It is seventeen-year-old Ellis's first night at home after graduating from prep school. By chance he bumps into Jackie Cattle, whom he remembers from grade school. Jackie is a couple of years older than Ellis, a drifter, disreputable, yet with an odd charm and a disarming wit.
For the next twenty-four hours, Ellis enters an extraordinary world on the fringe of society that he never knew existed. Jackie introduces him to life at the Land-of-Smiles, a dilapidated motel where nightly a strange collection of local characters gather to drink and talk. Two attractive sisters, Ursa and Leona, the elder studying to be a lawyer, live there. Leona loves and takes care of a baby whose mother stops in only once in a while. Then the baby disappears, and Ellis is thrust into a wild, sometimes almost violent search for the child.
This is a stunning novel that grips the reader as it sweeps to its conclusion. Rich characterization, breathtaking action, and an ultimately heartwarming solution distinguish this latest triumph of Margaret Mahy.
Seventeen-year-old Ellis isn't quite sure how he got into this mess, but it's so interesting that he just can't bring himself to get out of it. "Now was the time to say a polite good-bye and make for home. But wouldn't that good-bye be rather like walking out before the end of the film?" On holiday from school, Ellis is accosted by barefoot Jackie, a distant childhood acquaintance, who commandeers his car and introduces him to Ursa, Leona, and Fox - siblings who are as otherworldly as "three sisters in a castle." Their strange abode, the ramshackle Land of Smiles motel, is a magnet for the wild and weird. Once there, it is as if conventional Ellis has fallen down the rabbit hole. His four new friends draw him into their upside-down world, and before he knows it, Ellis has liberated a stolen computer, rescued a baby, talked a jumper off a roof, had his heart broken, and learned the true nature of life and death - all in the course of one day.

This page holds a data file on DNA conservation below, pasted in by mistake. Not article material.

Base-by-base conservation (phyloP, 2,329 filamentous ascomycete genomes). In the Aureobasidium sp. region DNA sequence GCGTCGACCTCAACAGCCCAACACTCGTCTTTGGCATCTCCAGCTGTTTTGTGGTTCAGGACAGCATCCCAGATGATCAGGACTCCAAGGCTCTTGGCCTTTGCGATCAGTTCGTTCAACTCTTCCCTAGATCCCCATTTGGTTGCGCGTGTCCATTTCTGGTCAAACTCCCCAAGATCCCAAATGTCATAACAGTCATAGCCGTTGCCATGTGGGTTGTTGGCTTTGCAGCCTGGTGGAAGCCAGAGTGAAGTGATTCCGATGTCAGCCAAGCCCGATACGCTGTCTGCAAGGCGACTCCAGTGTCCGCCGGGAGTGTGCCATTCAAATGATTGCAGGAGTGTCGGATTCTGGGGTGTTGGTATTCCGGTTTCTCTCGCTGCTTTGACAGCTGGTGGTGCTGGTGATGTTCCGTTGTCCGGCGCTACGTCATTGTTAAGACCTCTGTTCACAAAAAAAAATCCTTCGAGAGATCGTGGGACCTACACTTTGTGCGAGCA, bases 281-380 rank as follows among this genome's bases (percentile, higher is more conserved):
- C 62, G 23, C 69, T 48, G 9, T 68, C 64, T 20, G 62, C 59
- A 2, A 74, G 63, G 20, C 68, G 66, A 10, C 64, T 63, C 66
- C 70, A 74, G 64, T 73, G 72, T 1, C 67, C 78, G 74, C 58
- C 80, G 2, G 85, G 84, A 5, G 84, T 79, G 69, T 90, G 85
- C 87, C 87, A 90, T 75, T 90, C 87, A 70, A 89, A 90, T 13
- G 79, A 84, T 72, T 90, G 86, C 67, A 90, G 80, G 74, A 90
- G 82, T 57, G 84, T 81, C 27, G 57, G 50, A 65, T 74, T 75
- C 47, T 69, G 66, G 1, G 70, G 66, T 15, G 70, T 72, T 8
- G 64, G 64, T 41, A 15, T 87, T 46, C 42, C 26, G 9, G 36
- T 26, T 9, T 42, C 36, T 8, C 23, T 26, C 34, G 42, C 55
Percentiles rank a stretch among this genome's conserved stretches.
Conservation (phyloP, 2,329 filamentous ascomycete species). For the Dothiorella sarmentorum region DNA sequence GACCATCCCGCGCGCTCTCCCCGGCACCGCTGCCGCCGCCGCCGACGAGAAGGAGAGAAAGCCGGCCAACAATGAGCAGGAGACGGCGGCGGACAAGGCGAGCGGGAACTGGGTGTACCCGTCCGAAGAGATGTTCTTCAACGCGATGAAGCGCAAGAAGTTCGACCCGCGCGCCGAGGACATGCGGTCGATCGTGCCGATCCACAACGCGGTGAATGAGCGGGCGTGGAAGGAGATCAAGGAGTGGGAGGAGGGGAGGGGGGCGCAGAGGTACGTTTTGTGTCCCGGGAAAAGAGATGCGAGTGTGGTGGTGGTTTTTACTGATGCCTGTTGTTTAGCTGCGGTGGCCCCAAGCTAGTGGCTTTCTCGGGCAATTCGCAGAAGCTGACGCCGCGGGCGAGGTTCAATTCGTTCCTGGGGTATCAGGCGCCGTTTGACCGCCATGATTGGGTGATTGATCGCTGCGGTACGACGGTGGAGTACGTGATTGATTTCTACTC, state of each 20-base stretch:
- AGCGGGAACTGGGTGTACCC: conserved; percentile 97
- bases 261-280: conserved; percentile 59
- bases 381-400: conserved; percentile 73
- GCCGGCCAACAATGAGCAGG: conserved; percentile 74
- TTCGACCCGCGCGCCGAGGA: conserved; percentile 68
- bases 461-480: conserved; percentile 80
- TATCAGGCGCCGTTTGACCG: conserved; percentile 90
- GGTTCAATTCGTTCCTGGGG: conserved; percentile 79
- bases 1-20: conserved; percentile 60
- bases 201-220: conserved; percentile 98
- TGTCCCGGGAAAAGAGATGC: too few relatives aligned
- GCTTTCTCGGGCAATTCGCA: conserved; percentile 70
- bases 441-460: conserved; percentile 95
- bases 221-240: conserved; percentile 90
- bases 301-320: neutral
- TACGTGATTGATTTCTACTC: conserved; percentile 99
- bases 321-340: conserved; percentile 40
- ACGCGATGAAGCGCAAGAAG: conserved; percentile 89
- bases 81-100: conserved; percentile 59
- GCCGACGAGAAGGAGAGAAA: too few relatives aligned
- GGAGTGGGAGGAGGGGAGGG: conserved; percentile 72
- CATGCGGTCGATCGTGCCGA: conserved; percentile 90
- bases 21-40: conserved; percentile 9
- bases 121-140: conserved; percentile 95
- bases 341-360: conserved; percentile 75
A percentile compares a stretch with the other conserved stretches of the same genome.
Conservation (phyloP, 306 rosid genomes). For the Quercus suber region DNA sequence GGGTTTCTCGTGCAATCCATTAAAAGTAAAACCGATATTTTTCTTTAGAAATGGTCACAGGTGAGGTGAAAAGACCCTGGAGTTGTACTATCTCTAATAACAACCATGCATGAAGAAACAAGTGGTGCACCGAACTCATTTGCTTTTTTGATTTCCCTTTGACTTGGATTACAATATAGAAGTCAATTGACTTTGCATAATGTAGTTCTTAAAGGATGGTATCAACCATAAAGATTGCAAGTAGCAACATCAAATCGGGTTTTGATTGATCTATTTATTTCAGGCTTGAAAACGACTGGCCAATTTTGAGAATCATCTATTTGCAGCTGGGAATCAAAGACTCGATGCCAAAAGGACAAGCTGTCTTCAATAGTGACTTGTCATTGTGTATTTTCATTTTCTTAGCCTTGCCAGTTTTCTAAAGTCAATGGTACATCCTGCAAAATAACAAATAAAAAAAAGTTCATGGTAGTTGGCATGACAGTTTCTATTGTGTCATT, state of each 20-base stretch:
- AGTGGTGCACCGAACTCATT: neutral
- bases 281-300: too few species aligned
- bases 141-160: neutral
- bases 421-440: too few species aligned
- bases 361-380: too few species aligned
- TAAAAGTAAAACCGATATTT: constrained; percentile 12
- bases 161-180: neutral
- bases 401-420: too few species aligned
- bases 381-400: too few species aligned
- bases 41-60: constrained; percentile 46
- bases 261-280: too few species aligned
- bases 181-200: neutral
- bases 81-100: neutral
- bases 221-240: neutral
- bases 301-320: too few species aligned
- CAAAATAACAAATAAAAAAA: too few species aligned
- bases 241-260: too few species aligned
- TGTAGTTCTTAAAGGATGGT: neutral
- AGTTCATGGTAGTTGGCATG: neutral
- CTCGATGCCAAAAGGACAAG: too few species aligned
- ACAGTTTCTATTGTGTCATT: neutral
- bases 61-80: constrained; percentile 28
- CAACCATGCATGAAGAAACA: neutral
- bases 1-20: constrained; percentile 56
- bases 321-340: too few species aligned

In 24 Hours, veteran young-adult author Margaret Mahy candidly explores an underworld of juvenile drinking and fast driving that oftentimes adults are loath to admit exists. But many of today's teens will recognize that landscape as real, and appreciate Mahy's honesty in addressing it. An exciting rush through real life at breakneck speed, this rowdy adventure will have teen readers wholeheartedly chiming in with Ellis when he remarks, "I'm too much a part of the story now.... I've got to know how it ends." (Ages 13 and older) - Jennifer Hubert